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Eur J Immunol. 1993 Jan;23(1):61-8.

CD3 antigen-mediated calcium signals and protein kinase C activation are higher in CD45R0+ than in CD45RA+ human T lymphocyte subsets.

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1
Department of Immunology, Institute of Animal Physiology & Genetics Research, Babraham, Cambridge.

Abstract

T lymphocytes may be separated into subsets according to their expression of CD45 isoforms. The CD45R0+ T cell subset has been reported to proliferate in response to recall antigen and to mitogenic mAb to a much greater extent than the CD45RA+ subset. This difference could be due to more efficient coupling of the T cell antigen receptor complex to mitogenic signaling pathways. To investigate this possibility, CD3 antigen-induced calcium signals, diacylglycerol (DAG) production and protein kinase C (PKC) activation levels were compared in CD45RA+ and CD45R0+ human T lymphocyte subsets derived from peripheral blood. The mean CD3-induced rise in intracellular calcium was 80% greater in CD45R0+ than in CD45RA+ cells. Basal DAG levels in CD45R0+ cells were found to be, on average, 60% higher than in CD45RA+ cells (p = 0.002), but the CD3-induced production of DAG over background was not different in the two subsets (p = 0.4). Basal PKC activity, and CD3-induced PKC activation levels over background, were found to be 50% and 140% higher, respectively, in CD45R0+ cells than in CD45RA+ cells (p = 0.015 and 0.023). The CD45R0+ subset contained a higher proportion of cells expressing activation markers, such as CD25, CD71 and major histocompatibility complex class II, when compared to the CD45RA+ subset. Our results suggest that the elevated basal DAG levels observed in the CD45R0+ subset may reflect the recent activation of these cells. Both the higher basal DAG and CD3-induced elevation in intracellular calcium observed in the CD45R0+ cells may contribute to the greater PKC activation signals triggered by CD3 mAb in this subset. These findings elucidate the greater response of CD45R0+ T cells to mitogenic stimuli compared to CD45RA+ cells.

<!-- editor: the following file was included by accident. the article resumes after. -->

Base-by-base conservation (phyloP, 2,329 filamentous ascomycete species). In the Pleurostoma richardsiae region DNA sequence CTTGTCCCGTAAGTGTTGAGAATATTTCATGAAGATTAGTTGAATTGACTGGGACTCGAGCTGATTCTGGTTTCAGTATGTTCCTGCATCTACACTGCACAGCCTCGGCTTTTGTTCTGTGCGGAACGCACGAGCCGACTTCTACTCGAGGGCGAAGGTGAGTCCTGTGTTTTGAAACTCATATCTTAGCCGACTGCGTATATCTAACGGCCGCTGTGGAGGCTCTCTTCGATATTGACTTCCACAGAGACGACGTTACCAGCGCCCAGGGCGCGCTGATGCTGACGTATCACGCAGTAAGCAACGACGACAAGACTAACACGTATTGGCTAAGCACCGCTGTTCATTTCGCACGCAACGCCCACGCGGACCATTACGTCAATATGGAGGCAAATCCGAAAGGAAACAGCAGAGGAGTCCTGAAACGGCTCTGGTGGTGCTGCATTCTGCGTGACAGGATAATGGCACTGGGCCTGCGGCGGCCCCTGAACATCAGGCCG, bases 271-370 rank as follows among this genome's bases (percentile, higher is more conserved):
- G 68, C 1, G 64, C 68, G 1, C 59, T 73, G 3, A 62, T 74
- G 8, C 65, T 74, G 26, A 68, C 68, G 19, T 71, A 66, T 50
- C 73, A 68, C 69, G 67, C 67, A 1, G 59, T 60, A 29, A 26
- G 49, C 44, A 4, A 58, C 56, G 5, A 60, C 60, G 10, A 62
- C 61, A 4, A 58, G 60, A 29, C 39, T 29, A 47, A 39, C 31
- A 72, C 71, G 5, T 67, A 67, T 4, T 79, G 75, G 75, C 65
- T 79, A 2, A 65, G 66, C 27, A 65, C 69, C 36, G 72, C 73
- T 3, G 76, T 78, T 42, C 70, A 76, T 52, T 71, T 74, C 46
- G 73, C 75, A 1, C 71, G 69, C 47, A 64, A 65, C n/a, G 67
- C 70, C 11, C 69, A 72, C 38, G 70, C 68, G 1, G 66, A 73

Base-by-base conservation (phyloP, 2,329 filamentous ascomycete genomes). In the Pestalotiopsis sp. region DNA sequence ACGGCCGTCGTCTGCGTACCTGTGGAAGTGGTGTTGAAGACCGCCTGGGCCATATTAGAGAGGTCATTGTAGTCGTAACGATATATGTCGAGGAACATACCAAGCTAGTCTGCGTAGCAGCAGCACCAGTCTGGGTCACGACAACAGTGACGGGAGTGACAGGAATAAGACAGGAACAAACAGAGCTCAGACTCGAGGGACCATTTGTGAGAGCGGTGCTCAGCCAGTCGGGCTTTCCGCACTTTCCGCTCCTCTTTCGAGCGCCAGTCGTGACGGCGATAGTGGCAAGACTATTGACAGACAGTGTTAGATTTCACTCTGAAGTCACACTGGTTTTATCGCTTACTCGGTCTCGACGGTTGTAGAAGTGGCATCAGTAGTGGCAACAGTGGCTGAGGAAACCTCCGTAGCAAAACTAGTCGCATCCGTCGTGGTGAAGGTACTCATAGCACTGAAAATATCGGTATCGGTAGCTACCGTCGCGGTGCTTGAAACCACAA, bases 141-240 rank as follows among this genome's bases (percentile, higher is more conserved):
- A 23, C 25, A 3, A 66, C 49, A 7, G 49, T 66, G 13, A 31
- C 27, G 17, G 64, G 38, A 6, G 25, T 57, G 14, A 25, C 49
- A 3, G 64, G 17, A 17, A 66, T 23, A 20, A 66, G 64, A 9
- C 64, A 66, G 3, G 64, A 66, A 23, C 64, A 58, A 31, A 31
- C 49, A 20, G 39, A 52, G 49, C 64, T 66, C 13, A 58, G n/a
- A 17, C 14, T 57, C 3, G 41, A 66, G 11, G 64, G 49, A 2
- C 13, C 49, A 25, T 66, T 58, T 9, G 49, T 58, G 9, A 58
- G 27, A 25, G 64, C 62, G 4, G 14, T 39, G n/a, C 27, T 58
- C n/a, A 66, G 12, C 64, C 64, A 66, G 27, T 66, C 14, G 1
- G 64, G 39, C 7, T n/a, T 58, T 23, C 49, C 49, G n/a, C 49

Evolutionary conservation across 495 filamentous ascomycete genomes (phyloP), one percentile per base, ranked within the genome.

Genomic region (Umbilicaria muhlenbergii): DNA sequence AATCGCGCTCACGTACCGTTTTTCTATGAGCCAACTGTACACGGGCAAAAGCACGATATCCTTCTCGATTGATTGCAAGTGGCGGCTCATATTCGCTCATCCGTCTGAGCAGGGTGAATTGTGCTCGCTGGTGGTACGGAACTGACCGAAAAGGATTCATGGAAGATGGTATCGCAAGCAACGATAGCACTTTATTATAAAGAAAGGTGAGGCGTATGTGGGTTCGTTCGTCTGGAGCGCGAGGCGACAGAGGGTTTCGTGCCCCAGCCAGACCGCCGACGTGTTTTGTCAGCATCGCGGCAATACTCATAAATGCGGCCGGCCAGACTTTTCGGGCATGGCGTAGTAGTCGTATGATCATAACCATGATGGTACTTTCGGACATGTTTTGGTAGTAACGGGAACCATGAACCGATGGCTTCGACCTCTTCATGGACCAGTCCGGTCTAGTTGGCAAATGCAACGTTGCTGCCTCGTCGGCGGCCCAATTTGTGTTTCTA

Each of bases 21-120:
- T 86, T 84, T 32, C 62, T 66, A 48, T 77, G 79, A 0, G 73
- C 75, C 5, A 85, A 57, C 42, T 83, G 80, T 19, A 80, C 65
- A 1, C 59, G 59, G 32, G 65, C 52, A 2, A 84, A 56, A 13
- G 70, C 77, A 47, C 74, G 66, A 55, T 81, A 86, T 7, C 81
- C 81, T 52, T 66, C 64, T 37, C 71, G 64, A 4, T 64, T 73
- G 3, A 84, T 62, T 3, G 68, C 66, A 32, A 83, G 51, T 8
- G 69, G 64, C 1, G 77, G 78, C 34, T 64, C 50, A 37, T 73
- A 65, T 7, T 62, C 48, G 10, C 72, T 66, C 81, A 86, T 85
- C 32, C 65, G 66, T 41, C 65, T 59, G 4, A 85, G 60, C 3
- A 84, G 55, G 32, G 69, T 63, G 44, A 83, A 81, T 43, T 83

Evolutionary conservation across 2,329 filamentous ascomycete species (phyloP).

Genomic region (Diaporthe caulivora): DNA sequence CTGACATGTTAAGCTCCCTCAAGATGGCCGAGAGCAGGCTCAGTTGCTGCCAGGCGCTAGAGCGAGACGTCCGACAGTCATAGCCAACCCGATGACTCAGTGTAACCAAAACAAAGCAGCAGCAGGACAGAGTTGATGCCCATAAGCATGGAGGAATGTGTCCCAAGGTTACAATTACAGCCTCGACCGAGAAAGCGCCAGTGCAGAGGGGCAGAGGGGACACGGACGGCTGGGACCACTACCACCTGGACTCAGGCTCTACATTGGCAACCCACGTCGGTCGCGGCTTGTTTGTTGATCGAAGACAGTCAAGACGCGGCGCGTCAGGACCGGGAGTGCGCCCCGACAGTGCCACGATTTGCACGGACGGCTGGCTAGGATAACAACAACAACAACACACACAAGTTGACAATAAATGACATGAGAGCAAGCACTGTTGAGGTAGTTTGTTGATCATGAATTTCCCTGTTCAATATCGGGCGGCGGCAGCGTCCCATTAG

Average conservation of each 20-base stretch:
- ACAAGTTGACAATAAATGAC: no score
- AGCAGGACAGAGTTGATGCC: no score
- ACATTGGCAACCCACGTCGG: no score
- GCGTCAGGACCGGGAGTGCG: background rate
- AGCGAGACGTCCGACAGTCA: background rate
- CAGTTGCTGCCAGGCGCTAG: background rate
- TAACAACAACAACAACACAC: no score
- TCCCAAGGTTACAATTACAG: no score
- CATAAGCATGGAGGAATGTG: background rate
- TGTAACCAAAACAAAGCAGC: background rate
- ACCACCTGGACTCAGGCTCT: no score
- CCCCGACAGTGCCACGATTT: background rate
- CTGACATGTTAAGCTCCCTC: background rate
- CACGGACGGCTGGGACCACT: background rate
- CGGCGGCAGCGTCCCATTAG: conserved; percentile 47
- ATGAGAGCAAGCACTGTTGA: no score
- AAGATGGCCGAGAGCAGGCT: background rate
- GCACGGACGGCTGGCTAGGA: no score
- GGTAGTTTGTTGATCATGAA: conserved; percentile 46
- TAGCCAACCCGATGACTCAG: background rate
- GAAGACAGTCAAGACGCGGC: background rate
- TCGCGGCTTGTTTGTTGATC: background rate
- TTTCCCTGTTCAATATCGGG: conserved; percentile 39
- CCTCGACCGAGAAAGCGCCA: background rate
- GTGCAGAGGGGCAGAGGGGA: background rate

PMID:
8419189
DOI:
10.1002/eji.1830230111
[Indexed for MEDLINE]

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